Did you know that fighting over money is one of the main reasons couples split up? Money can be a highly contentious issue, especially when it comes to who earns, who controls the household budget and, more importantly, the attitude of the different parties towards wealth creation.
Whatever the reason, fighting over money does your relationship no good and it won’t help your money to grow or work for you. When it comes to financial matters, honest and open communication is the best way to move towards a space of financial security and growth in your relationship. And getting help from an experienced professional can also go a long way to making sure you get the most out of your earnings and savings, and that you are both on the same page when it comes to your financial goals.
Do you and your partner argue about money? Talk to a professional and set up a plan for your financial future that will not only secure your wealth but strengthen, rather than break down, your bond. For now, here are three ways to ease money arguments on the home front.
Three simple, smart ways to stop the money fight
1. Commit to an attitude adjustment
One of the smartest ways to stop fighting over and start nurturing your wealth is to understand your individual attitudes towards money and, if possible, get on the same page. Are you a spender while your partner is a saver? Do you feel that money is there to be enjoyed while your partner worries about not having enough? Your thoughts about money and the value system you attach to it can result in you seeing your partner’s attitude as destructive or wholly negative. Learn to recognise your partner’s financial strengths, work on those habits that are not good for your partnership, and compromise. This way, you will make better financial decision as a team, rather than as individuals.
2. Deal with your debt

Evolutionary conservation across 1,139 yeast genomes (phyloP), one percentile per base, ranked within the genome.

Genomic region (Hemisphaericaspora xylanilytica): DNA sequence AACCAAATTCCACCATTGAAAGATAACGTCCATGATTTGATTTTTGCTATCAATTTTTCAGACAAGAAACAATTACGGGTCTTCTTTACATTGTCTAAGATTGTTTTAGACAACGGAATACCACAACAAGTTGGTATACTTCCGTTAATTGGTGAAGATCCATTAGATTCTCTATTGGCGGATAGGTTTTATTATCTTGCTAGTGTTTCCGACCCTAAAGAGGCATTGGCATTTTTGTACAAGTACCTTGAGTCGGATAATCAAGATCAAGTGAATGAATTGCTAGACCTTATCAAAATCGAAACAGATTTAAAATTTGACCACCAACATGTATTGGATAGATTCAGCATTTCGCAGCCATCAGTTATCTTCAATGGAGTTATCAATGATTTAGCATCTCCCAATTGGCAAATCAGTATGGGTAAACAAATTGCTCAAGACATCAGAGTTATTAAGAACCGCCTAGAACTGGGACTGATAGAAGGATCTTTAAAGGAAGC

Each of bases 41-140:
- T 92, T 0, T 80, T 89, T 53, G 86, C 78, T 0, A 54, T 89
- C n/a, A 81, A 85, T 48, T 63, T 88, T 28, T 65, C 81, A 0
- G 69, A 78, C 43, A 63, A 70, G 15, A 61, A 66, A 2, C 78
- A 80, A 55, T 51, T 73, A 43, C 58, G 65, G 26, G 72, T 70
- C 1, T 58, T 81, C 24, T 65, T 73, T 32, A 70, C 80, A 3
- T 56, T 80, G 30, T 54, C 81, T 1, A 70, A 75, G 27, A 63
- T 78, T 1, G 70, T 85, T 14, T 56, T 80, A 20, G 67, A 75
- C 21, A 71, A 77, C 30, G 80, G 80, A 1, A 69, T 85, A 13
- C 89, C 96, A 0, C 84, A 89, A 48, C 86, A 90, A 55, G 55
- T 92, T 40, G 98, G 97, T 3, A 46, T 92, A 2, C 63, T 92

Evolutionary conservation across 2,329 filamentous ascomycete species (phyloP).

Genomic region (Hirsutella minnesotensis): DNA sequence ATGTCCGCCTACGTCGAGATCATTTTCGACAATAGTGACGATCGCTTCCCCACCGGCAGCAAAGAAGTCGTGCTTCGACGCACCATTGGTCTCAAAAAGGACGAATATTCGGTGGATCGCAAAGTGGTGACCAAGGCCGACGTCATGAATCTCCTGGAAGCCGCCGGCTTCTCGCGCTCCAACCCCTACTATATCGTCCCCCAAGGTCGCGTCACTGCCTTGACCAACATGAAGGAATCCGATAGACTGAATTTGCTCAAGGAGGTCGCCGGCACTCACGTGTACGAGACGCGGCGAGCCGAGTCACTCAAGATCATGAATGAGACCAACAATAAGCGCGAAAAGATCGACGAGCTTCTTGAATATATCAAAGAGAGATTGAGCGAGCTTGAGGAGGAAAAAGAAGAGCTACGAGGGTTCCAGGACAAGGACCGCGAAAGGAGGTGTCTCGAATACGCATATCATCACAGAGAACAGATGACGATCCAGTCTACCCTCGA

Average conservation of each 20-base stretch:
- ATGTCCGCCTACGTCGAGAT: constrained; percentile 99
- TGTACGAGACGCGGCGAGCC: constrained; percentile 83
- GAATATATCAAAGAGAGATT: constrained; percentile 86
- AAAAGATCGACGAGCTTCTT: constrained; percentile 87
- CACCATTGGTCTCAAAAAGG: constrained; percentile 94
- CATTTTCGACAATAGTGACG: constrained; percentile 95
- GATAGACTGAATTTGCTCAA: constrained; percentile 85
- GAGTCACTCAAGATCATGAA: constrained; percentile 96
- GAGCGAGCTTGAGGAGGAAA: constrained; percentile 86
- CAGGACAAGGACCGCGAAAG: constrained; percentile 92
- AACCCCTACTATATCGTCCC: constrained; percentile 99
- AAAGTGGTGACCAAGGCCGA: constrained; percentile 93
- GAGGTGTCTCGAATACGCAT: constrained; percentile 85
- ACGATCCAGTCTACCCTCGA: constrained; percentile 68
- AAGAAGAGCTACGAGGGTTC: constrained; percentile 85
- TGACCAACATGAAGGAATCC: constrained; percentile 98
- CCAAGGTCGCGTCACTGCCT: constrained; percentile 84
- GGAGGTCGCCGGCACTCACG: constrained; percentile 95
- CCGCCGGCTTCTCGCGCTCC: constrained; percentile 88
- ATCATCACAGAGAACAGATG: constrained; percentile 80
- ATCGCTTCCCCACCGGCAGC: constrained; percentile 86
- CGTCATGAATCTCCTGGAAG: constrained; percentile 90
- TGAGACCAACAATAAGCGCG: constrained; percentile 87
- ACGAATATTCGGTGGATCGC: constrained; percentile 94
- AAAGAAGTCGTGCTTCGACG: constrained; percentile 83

Debt is a drain on your finances and your emotional wellbeing. Plus, it can lead to conflict and upset within your relationship, especially if you are at odds with your partner over how much debt is acceptable, whether you should pay it off straight away, or whether you should be using your money for something else. The solution? Tackle the debt together – discuss it openly and honestly, and then craft a plan to get rid of it as soon and as cost-effectively as possible. If it’s no longer there, it’s no longer something to fight about. Then, if you do decide to take on debt in the future, be sure to discuss it (and your financial priorities) with your partner and your financial adviser before you commit.
3. Divide and conquer
It’s often the case that one person in a relationship is responsible for paying all the bills and handling all the budgeting. When they don’t do it all perfectly on time and in full, this can lead to arguments and conflict. The one ‘in charge’ might feel resentful and stressed about all that has to be done while the other person might feel frustrated and excluded from financial decisions. Rather than placing your household’s financial commitments all on one person’s shoulders, start with a discussion about what needs to be done on a monthly basis for your financial commitments to be met. Then divide financial tasks and responsibilities so that you are each taking on a certain amount of the monthly load. Talk often and check in with each other to make sure you’re both on the same financial page and feel comfortable with your designated roles.
Need help managing your finances so that you can get to the bigger financial goals of saving and investment? Enlist the help of a certified financial adviser like the ones at TRG. From insurance to investment management solutions, we can help you and your family put in place a financial plan focused on wealth protection and growth.